Resident Mistle thrush, late may 2014, later nested successfully,
chaucer fields ©Mark Kilner.
Whitethroat , late may 2014, thought to be in transit,
chaucer fields ©Mark Kilner
This is undoubtedly one of the best times of year to enjoy the unspoilt Chaucer Fields and the Southern Slopes. The grass is lush and verdant, the deciduous trees are visibly springing to life with new foliage, and the hedgerows are full of blossom, most dramatically hawthorn (see above). Perhaps the best time of day to appreciate the fields is when this visual display is joined with the sound of birdsong, as day breaks. In a future Blog, I intend to upload recordings of the spring dawn chorus. But for now I’ll intersperse the Blog in the usual way with photographs which try to capture some of the beauty of the Slopes in April, and show in simple ways how they can be enjoyed by children.
Its been a while since the last Blog appeared. A key reason for this has simply been a lack of major news to report. Of course the unspoilt fields continued to be used by local residents, visitors and the university community; but in policy terms, the first few months of 2014 have continued the ‘waiting game’ described in earlier Blogs as having characterised much of 2013. But as we move towards the summer, important local policy news is now beginning to emerge. I’ll first of all summarise the situation on that, and then report an informal happening which will take place on the fields next month – the latest in our series of musical picnics.
1. Policy development – draft District Plan submission finalised
As you will recall from earlier Blogs, Canterbury City Council’s emerging new Local Plan is fundamentally important for everyone who is concerned about the balance between ‘development’ and other priorities. That’s because the Plan’s content and specific policies will be the key reference point in determining where and how building is to be encouraged or permitted, and where it is to be discouraged or prohibited for decades to come. It is crucial to recognise that the future of those parts of our landscape which are currently unspoilt and valued as such by local people for heritage, recreational and environmental reasons is at stake here: policy commitments to protect and respect such special places made in this document are going to be absolutely crucial in the years ahead.
As expected, in recent months the remarkably high value attached by communities to the Southern Slopes as unspoilt shared green space emerged strongly from the local consultation process. Numerous submissions stressing the importance of Chaucer Fields and the Southern Slopes as a whole were forthcoming from individuals and knowledgeable local groups.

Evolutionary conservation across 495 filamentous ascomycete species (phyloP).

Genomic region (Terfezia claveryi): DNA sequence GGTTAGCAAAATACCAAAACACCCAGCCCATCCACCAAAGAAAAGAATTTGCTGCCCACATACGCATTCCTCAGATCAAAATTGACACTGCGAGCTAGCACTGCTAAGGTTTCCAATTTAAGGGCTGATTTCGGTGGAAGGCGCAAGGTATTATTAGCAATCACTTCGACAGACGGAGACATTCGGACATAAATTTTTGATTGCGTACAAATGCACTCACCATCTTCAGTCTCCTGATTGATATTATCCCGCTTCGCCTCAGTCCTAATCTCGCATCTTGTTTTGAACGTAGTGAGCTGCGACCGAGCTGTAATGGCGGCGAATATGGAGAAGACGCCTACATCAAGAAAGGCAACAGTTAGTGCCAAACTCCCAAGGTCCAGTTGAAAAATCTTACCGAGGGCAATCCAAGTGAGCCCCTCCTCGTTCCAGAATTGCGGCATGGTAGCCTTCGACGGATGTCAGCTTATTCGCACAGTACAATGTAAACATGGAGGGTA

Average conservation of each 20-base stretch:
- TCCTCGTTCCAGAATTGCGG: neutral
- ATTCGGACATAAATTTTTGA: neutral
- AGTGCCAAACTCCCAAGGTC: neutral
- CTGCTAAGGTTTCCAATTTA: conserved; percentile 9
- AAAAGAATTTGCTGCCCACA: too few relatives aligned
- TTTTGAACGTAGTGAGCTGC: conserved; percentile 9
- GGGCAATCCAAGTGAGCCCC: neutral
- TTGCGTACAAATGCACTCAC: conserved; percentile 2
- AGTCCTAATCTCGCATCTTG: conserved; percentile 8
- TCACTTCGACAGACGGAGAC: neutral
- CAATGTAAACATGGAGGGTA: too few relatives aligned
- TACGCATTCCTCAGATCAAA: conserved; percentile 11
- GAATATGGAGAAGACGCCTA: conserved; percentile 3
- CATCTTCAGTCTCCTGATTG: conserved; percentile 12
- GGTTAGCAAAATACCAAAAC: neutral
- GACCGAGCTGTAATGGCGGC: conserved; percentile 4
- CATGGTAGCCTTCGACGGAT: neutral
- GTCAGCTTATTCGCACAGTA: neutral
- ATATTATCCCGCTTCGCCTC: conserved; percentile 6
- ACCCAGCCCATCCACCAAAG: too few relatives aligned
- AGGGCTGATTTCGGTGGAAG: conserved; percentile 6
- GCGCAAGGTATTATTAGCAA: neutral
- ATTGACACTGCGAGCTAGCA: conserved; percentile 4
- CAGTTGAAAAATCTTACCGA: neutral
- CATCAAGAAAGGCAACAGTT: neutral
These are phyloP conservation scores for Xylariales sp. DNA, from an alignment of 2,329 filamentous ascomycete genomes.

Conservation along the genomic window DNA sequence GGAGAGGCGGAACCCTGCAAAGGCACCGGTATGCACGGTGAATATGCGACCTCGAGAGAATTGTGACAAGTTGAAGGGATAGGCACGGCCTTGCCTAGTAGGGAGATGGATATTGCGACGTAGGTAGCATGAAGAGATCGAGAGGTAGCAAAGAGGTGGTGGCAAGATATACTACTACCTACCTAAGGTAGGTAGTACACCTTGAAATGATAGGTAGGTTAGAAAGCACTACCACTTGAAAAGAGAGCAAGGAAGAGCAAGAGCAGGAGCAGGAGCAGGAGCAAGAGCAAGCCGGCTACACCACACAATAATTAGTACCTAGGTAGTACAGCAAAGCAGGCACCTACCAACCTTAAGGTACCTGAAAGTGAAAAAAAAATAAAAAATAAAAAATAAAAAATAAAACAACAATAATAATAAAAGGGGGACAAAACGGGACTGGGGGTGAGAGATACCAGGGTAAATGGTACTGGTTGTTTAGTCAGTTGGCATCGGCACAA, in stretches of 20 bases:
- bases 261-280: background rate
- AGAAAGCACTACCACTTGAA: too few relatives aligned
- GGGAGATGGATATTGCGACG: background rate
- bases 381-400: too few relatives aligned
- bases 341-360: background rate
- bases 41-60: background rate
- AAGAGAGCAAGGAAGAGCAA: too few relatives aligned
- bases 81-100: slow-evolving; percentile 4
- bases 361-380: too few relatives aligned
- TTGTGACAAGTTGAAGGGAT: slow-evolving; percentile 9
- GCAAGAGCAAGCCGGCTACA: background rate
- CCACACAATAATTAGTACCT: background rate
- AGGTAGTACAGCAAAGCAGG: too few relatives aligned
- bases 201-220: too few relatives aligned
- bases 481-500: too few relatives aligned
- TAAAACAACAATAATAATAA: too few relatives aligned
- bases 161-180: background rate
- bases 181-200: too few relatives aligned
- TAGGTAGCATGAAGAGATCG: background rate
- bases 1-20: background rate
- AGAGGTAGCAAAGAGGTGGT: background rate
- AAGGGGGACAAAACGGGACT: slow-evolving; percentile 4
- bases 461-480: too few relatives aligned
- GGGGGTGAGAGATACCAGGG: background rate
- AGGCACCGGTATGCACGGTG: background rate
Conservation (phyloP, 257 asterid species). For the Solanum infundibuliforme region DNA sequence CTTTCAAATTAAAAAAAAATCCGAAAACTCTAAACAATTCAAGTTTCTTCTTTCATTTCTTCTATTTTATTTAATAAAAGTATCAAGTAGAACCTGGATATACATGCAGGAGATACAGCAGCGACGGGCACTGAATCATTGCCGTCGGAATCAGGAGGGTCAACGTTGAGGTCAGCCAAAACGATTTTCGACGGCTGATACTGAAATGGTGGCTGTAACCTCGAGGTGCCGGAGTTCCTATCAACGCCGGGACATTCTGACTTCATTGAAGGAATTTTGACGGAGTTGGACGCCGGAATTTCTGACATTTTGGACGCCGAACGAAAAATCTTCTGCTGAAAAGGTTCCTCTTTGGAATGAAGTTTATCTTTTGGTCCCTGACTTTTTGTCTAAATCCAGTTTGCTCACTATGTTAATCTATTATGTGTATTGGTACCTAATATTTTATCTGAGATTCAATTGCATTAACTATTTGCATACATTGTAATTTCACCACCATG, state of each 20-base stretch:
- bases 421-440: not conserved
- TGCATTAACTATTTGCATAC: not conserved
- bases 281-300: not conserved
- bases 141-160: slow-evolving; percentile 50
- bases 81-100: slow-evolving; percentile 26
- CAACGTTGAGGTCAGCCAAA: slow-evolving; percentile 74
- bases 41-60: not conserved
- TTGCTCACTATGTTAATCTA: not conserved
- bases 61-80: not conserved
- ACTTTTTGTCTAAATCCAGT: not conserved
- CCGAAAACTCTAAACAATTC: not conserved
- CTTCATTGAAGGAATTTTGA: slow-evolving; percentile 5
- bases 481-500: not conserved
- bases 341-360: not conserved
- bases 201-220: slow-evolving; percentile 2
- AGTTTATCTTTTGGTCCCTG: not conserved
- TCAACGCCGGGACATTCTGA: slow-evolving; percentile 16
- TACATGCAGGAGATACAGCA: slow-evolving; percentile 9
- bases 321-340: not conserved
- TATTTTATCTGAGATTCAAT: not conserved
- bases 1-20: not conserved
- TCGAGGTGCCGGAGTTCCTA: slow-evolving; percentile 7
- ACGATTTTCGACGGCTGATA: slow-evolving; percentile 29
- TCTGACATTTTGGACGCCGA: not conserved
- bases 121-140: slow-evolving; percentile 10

The good news is that the mass of evidence and argument put forward in this way has now been taken seriously by Canterbury City Council in specifying the content of the District Plan. Drawing on both lay submissions and advice from planning and landscape experts, earlier this month CCC officials initially suggested that Councillors needed to consider incorporating specific protections for the Slopes.
And this is precisely what has happened as the Plan has proceeded through the relevant decision making committees. It has been amended to explicitly recognise the value of the fields. And it has been good to witness that the issue has been treated as an entirely non-partisan one, uniting all strands of political opinion. First the CCC Overview Committee recommended the adoption of ‘open space’ protection for the Slopes; then the CCC Executive Committee followed, although reframing the proposed protections as a matter of ‘green gap’ policy (because the land is technically outside the ‘urban envelope’, these policies are the more appropriate ones);and finally on 24th april, the full Council endorsed this ‘green gap’ status for the Southern Slopes as part of its general approval of the Plan as a whole.This has taken shape despite a late formal objection to these protections being made by University management, as reported at the final Council meeting (although the substantive grounds for this objection are not currently known).
The idea of a ‘green gap’ here resonates well with strongly held local sentiment that the fields should be suitably protected as a highly significant ‘green buffer’, ‘green belt’ or ‘green lung’ benefitting both local residents and the University community at large. More specifically and formally, this status (Policy OS5) would mean that any ‘development’ which “significantly affect[s] the open character of the Green Gap, or lead to coalescence between existing settlements”; or which would result in “new isolated and obtrusive development within the Green Gap” would be explicitly prohibited.
This is all very encouraging news. However, it is important to stress that the draft Local Plan incorporating these green gap protections for the Southern Slopes is not yet legally adopted policy. There are several further steps to be completed. Most importantly, these include a 6 week period during which interested parties are entitled to make representations concerning the Plan’s legality and “soundness” . The Plan also then needs to be scrutinised and signed off at national level by the Planning Inspectorate (an executive agency of the Department for Communites & Local Government). The Inspectorate will undertake a detailed and thorough review of the CCC Plan, supporting policies, and the representations received during the recent and upcoming consultations.
2. Collaborative Musical Picnic – 3.30pm onwards 11th May
On a less “heavy” note I am pleased to announce that plans for our next picnic are now well advanced! This informal happening is jointly facilitated by CFPS and the Abbots Mill Project (see Blogroll, top right). It is being actively supported by the Save Chaucer Fields group, Greenpeace Canterbury, and by environmental representatives from the UCU (the University of Kent’s main staff union) and from Kent Union (the student’s union). We hope you’ll come if you live locally: 3.30pm onwards, sunday 11th may.
Of course, many of the popular play activities undertaken on the fields at picnics and other times don’t require you to bring anything: including tree climbing, “it” and other tag games, hide & seek and exploratory games – for children, but also anyone who is young at heart.